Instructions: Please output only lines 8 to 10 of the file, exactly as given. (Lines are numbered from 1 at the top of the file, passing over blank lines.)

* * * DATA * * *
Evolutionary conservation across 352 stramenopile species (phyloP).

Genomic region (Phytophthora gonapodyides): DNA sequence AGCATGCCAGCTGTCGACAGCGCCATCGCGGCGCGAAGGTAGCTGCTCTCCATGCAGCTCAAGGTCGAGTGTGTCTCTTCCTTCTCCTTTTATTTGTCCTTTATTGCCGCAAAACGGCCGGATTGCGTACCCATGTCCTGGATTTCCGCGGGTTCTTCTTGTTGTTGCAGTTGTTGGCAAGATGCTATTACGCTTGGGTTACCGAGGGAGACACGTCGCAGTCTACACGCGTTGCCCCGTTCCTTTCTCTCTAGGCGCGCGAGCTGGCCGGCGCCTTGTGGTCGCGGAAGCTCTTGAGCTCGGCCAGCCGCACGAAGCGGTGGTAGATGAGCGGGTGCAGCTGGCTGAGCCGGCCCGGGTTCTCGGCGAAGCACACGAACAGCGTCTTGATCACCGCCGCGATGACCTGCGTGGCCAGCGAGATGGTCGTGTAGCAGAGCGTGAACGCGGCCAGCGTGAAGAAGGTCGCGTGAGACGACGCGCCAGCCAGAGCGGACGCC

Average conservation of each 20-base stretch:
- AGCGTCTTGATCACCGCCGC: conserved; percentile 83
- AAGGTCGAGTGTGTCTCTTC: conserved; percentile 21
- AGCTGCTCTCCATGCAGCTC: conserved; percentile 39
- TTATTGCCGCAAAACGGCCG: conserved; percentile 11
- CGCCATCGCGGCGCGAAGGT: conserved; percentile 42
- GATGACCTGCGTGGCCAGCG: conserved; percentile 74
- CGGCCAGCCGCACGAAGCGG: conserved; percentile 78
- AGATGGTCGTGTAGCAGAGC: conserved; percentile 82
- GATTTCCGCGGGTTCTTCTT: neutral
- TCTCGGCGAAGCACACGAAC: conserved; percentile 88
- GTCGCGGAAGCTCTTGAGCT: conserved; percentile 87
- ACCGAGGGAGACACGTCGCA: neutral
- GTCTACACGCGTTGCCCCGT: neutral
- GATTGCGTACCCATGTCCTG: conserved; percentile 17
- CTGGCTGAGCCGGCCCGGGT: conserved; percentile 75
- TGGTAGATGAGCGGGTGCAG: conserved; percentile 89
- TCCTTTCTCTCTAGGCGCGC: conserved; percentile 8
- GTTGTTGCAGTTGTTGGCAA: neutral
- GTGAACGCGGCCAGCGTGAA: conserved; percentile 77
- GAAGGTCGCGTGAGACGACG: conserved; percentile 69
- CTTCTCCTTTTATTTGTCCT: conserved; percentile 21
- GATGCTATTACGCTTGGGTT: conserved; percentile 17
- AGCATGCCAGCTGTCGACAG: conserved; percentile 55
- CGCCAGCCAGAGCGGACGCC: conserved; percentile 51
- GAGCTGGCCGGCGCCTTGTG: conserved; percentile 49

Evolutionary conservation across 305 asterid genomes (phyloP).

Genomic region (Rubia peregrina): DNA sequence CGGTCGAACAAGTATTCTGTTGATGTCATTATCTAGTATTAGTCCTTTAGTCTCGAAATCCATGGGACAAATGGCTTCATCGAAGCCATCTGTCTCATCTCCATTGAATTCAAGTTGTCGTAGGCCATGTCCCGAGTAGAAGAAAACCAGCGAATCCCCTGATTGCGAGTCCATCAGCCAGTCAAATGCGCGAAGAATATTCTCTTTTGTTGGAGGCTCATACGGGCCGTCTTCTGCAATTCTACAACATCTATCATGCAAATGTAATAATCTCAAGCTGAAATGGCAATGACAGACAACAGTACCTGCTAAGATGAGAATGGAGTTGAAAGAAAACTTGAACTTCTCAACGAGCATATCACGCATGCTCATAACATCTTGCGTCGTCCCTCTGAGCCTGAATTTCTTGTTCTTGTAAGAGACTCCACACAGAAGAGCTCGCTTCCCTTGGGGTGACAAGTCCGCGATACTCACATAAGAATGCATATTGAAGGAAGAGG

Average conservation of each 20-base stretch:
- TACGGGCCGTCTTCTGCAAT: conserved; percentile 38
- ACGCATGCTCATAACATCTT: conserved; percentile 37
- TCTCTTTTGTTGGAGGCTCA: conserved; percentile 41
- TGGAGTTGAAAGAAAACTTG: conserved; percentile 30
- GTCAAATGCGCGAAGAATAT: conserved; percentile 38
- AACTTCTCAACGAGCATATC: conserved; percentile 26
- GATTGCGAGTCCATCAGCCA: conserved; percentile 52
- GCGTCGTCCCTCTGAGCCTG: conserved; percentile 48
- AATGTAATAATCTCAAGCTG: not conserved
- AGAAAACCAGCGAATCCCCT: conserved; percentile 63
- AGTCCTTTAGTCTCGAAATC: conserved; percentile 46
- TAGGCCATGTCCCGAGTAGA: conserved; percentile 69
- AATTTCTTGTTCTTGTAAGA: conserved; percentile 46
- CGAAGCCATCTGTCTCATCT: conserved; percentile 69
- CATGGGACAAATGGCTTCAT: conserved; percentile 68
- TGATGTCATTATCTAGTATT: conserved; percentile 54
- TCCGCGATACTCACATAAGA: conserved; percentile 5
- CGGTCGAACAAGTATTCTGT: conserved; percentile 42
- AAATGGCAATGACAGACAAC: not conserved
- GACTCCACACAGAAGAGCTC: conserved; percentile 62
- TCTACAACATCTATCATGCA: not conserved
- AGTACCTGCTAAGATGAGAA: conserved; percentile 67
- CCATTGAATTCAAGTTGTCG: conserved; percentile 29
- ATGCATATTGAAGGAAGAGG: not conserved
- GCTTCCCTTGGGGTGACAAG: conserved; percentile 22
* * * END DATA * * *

- CGCCATCGCGGCGCGAAGGT: conserved; percentile 42
- GATGACCTGCGTGGCCAGCG: conserved; percentile 74
- CGGCCAGCCGCACGAAGCGG: conserved; percentile 78